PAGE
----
2016-03-01

Discipline, Motivation, Ego

This is not an easy post to write as I have confessions that I'm uneasy sharing. It wouldn't be like me to let that stop me though especially if there's even a slight chance it could help one of you reading this.

Karate is so much more than self-defense and fitness. In a real way karate tests you, shows you who you are at your worst (and best), and is a vehicle for self-improvement, not just physically, but mentally and at your core. At my core, I've seen some ugly things. Let's take them one at a time.

Discipline
When I started taking karate in January of 2015, I had periods where I attended classes three to five times a week. I then had periods of injuries and chronic sickness (nothing major, no worries) and I allowed these as excuses to not attend. Now some days with very high fevers, etc., I had good reason not to attend, but more often than not I regret how many times I chose to stay home when I could have gone to class.

Now beating oneself up doesn't help. And the reality is karate IS hard even for young, fit, healthy, uninjured people. Also, when sick or injured it is ever so much harder to force oneself to go to class especially when knowing that the pain in the days after class recuperating will seem so much worse due to current circumstances. 

Something good came from being sick though as at one point something snapped in me and I felt enough is enough and I went to my first class in street clothing and just sat and watched it. I stopped lying to myself and saw the truth -- that even if I was ill, I could still benefit from even just watching the class (it was also wonderful having all that time to take notes). It was after watching that class, that I started to attend more often while sick, but this also ties into ego which I'll cover a bit later.

Motivation
It's one thing to start a new project all bushy-tailed and excited, but with any project there comes a time where some of the thrill wears off and you start to get a longer view of just how much sustained effort will be required. 

As I posted months ago, as a white belt I was very eager and happy once I had learned all that I was required to know to grade and then surprised, and perhaps daunted, by seeing my progress slow to a crawl. Learning core moves is easy; learning to do moves well can take a lifetime. And now that I'm a yellow belt I'm faced with the slow crawl of trying to do my moves better, not seeing any improvement, and feeling my motivation take a hit as a result. To add to this, I don't know what my requirements are to grade as they've been in flux. So here I am having graded for this belt 10 months ago (having received it 9 months ago) and haven't felt any closer to grading in the past six months.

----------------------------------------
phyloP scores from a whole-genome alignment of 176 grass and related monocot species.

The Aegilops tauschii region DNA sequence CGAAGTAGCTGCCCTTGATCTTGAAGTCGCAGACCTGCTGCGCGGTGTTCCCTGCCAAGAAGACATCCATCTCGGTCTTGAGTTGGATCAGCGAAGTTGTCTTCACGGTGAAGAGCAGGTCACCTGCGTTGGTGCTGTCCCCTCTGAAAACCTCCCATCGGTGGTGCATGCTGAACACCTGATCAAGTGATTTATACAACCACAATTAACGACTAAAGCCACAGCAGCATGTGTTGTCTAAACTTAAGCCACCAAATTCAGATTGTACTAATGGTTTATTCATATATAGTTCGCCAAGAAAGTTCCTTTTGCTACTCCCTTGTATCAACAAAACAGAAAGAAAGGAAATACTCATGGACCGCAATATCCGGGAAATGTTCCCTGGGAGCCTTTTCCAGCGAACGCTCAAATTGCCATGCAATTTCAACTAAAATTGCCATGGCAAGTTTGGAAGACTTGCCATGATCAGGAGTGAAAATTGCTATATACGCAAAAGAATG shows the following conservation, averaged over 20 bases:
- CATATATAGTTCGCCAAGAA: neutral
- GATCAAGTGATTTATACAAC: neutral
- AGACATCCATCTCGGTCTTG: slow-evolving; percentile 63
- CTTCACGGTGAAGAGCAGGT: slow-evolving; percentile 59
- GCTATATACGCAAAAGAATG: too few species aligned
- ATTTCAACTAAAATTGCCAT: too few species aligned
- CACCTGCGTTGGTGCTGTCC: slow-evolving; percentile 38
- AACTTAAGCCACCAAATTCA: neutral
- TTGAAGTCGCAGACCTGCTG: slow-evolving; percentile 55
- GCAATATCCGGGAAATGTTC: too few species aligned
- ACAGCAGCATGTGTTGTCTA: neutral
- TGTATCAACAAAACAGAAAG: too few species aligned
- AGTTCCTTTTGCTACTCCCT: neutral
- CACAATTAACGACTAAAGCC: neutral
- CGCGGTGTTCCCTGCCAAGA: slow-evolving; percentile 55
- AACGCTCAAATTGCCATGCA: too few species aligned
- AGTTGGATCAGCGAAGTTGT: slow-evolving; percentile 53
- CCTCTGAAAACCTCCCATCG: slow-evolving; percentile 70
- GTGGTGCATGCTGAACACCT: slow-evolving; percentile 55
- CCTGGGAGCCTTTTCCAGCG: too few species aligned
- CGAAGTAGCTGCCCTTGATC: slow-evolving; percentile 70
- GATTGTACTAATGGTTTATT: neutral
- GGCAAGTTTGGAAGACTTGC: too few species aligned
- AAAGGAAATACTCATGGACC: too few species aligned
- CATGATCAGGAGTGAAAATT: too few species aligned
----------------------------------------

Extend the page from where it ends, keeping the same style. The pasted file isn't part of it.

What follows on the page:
On the one hand, motivation is easier when I have a checklist of things to learn and mark off, but on the other hand, as I previously said, such a checklist can be detrimental once one reaches the point of having checked it all off and knowing the next step is to improve with each thing and then failing to see any personal improvement (that's one reason we have instructors of course -- to see our improvement even if we can't see it ourselves). I of course rationalize and realize that I'm still learning new things, trying to improve, and that the biggest truth is that there is no wasted time: any time I spend as a yellow belt will help me (traditionally there weren't even coloured belts in karate). This does bring me to ego though.

Ego
Ego sucks. Ego whispers into my ear that perhaps I'm too old/fat/out of shape for karate. Ego laughs at how long I've been a yellow belt with feeling no progress. Ego whispers that perhaps I'm not liked and only once the other yellow belts have caught up to me will I learn what is needed to progress and be taught it. Ego delights in telling me I'm not worthy of instruction, correction, or eventually grading. Ego shows me images of those I admire and shows how I don't measure up. And it whispers that I should just quit, that karate isn't for me. Every time I can't do a full push-up or when I tire faster than the other students, ego mocks me. And when I was sick, more often than not Ego prevented me from going to class -- as when sick even easy things became tremendously difficult and I couldn't take the failure. And even recently I admit I've gone to less classes due to listening to the mad ravings of Ego.

Although Ego often speaks partial truths (like showing us our fears) it amplifies what we fear others may think about us, but these fears are rarely based in reality. And so although I have fallen victim to listening to Ego, know that normally, I am more rational (e.g., I don't actually think I'm disliked.) I do think, however, that fears can be useful to reflect on to determine their truth and how to take action, like taking action to be more worthy if one feels they could be a better student. Ego's ravings, however, only work when one forgets that karate is a personal journey and so comparing with others or fearing what others may think completely misses the point. 

So with all these negative, painful aspects of karate, why learn it? All of these difficult aspects, when worked through, help one to improve. Karate is hard and not just for old/fat/out of shape people, but karate is hard for everyone. We all have our unique strengths and areas for growth -- some are just more visually apparent than others -- but even those I most respect have periods where they have to buck up and force themselves to attend classes and have times where they question their worth. These experiences unite us and it's through persevering in spite of these things that builds our inner strength and this is one way karate holds up a mirror and allows us to overcome our greatest obstacle: ourselves.